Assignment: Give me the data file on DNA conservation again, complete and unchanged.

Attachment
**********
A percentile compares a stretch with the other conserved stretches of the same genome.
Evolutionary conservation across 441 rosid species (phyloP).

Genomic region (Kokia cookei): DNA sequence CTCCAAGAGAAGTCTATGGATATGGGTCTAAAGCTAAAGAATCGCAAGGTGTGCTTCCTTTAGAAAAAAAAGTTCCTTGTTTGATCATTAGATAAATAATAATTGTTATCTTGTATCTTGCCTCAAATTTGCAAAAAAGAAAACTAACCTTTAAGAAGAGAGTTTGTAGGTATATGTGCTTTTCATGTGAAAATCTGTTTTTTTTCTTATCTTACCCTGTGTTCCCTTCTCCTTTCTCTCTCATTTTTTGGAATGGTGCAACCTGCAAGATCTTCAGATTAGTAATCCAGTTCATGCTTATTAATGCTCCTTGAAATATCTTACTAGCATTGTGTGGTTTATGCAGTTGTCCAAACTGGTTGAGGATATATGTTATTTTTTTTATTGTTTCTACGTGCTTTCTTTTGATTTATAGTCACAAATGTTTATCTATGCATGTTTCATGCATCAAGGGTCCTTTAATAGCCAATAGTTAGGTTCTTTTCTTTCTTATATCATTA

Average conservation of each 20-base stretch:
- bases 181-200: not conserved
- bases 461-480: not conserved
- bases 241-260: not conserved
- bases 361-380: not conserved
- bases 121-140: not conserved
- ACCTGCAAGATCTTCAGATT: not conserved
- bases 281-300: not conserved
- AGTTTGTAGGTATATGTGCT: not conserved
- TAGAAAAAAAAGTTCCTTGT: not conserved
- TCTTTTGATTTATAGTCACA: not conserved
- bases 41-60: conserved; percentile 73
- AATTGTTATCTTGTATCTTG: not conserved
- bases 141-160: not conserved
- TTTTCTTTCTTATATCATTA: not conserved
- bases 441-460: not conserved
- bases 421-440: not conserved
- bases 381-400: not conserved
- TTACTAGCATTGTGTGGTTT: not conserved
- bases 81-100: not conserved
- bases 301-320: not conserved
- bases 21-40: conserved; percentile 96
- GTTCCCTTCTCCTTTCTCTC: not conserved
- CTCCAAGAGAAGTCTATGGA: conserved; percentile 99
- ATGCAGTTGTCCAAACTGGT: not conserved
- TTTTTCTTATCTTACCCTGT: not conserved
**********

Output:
A percentile compares a stretch with the other conserved stretches of the same genome.
Evolutionary conservation across 441 rosid species (phyloP).

Genomic region (Kokia cookei): DNA sequence CTCCAAGAGAAGTCTATGGATATGGGTCTAAAGCTAAAGAATCGCAAGGTGTGCTTCCTTTAGAAAAAAAAGTTCCTTGTTTGATCATTAGATAAATAATAATTGTTATCTTGTATCTTGCCTCAAATTTGCAAAAAAGAAAACTAACCTTTAAGAAGAGAGTTTGTAGGTATATGTGCTTTTCATGTGAAAATCTGTTTTTTTTCTTATCTTACCCTGTGTTCCCTTCTCCTTTCTCTCTCATTTTTTGGAATGGTGCAACCTGCAAGATCTTCAGATTAGTAATCCAGTTCATGCTTATTAATGCTCCTTGAAATATCTTACTAGCATTGTGTGGTTTATGCAGTTGTCCAAACTGGTTGAGGATATATGTTATTTTTTTTATTGTTTCTACGTGCTTTCTTTTGATTTATAGTCACAAATGTTTATCTATGCATGTTTCATGCATCAAGGGTCCTTTAATAGCCAATAGTTAGGTTCTTTTCTTTCTTATATCATTA

Average conservation of each 20-base stretch:
- bases 181-200: not conserved
- bases 461-480: not conserved
- bases 241-260: not conserved
- bases 361-380: not conserved
- bases 121-140: not conserved
- ACCTGCAAGATCTTCAGATT: not conserved
- bases 281-300: not conserved
- AGTTTGTAGGTATATGTGCT: not conserved
- TAGAAAAAAAAGTTCCTTGT: not conserved
- TCTTTTGATTTATAGTCACA: not conserved
- bases 41-60: conserved; percentile 73
- AATTGTTATCTTGTATCTTG: not conserved
- bases 141-160: not conserved
- TTTTCTTTCTTATATCATTA: not conserved
- bases 441-460: not conserved
- bases 421-440: not conserved
- bases 381-400: not conserved
- TTACTAGCATTGTGTGGTTT: not conserved
- bases 81-100: not conserved
- bases 301-320: not conserved
- bases 21-40: conserved; percentile 96
- GTTCCCTTCTCCTTTCTCTC: not conserved
- CTCCAAGAGAAGTCTATGGA: conserved; percentile 99
- ATGCAGTTGTCCAAACTGGT: not conserved
- TTTTTCTTATCTTACCCTGT: not conserved